He was a civil rights advocate who spurred a riot at the University of Mississippi. The riot was caused by angry whites who did not want Meredith to register at the university. The result was forced government action, showing that segregation was no longer government policy.
city in alabama where violence towards african american nonviolent protests occured
March on Washington
held in 1963 to show support for the Civil Rights Bill in Congress. Martin Luther King gave his famous "I have a dream..." speech. 250,000 people attended the rally
"I have a dream speech"
A speech given by Martin Luther King, Jr. at the demonstration of freedom in 1963 at the Lincoln Memorial. It was an event related to the civil rights movement of the 1960's to unify citizens in accepting diversity and eliminating discrimination against African-Americans
Civil Rights Act 1964
This act made racial, religious, and sex discrimination by employers illegal and gave the government the power to enforce all laws governing civil rights, including desegregation of schools and public places.
A volunteer project in which college students spent their summer vacation in Mississippi, registering African Americans to vote
Fannie Lou Hamer
(1917-1977) bacame a SNCC field worker in 1963; helped found the MFDP; left SNCC in 1966 when the organization embraced Black Power but remained active in the civil right movement in 1971; helped found the National Women's Political Caucus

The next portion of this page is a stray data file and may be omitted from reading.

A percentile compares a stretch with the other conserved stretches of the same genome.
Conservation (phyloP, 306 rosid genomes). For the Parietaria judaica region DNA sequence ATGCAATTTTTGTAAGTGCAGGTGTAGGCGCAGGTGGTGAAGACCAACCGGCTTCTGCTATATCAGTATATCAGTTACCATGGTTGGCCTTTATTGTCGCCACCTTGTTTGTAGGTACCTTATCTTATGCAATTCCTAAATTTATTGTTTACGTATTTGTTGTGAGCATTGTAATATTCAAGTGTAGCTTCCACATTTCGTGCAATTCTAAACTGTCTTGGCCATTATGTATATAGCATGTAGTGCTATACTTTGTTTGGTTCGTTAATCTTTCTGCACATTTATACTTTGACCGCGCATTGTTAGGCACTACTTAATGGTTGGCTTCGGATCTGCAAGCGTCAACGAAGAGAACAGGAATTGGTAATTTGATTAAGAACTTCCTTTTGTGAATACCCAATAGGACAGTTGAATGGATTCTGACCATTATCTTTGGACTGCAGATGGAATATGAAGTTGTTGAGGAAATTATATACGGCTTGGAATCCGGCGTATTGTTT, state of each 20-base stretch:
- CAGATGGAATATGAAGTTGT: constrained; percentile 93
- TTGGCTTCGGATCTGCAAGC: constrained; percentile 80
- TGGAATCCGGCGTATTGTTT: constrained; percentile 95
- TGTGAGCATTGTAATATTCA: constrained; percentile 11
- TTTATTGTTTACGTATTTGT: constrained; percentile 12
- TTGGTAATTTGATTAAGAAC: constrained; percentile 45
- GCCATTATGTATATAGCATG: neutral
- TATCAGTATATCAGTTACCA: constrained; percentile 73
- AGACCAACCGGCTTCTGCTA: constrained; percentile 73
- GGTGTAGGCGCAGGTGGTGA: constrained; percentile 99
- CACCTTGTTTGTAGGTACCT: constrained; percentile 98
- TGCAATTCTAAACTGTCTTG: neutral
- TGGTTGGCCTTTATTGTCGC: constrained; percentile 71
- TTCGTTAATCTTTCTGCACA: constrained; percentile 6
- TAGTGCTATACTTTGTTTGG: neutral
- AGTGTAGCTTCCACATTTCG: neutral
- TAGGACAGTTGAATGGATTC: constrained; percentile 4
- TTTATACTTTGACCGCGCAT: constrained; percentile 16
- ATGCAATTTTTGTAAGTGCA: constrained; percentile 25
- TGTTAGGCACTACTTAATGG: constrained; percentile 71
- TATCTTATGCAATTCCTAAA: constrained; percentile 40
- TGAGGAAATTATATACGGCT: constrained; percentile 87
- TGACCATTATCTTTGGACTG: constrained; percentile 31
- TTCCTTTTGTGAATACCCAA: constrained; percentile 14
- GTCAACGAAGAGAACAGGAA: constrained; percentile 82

Voting Rights Act of 1965
a law designed to help end formal and informal barriers to African-American suffrage
The constitutional amendment passed in 1964 that declared poll taxes void in federal elections.
a group that was appointed by President Johnson to study the causes of urban violence and that recommended the elimination of de facto segregation in American society
militant civil rights leader (1925-1965)
Nation of Islam
a religious group, popularly known as the black muslims, founded by Elijah Muhammad to promote black separatism and the islamic religion.
A slogan used to reflect solidarity and racial consciousness, used by Malcolm X. It meant that equality could not be given, but had to be seized by a powerful, organized Black community.
A black political organization that was against peaceful protest and for violence if needed. The organization marked a shift in policy of the black movement, favoring militant ideals rather than peaceful protest.
John F. Kennedy
president during part of the cold war and especially during the superpower rivalry and the Cuban missile crisis. he was the president who went on TV and told the public about the crisis and allowed the leader of the Soviet Union to withdraw their missiles. other events, which were during his terms was the building of the Berlin wall, the space race, and early events of the Vietnamese war.
Richard M. Nixon
37th President of the United States (1969-1974) and the only president to resign the office. He initially escalated the Vietnam War, overseeing secret bombing campaigns, but soon withdrew American troops and successfully negotiated a ceasefire with North Vietnam, effectively ending American involvement in the war. Watergate Scandal.
Policy of having the option of using either nuclear or conventional forces in responce to a threat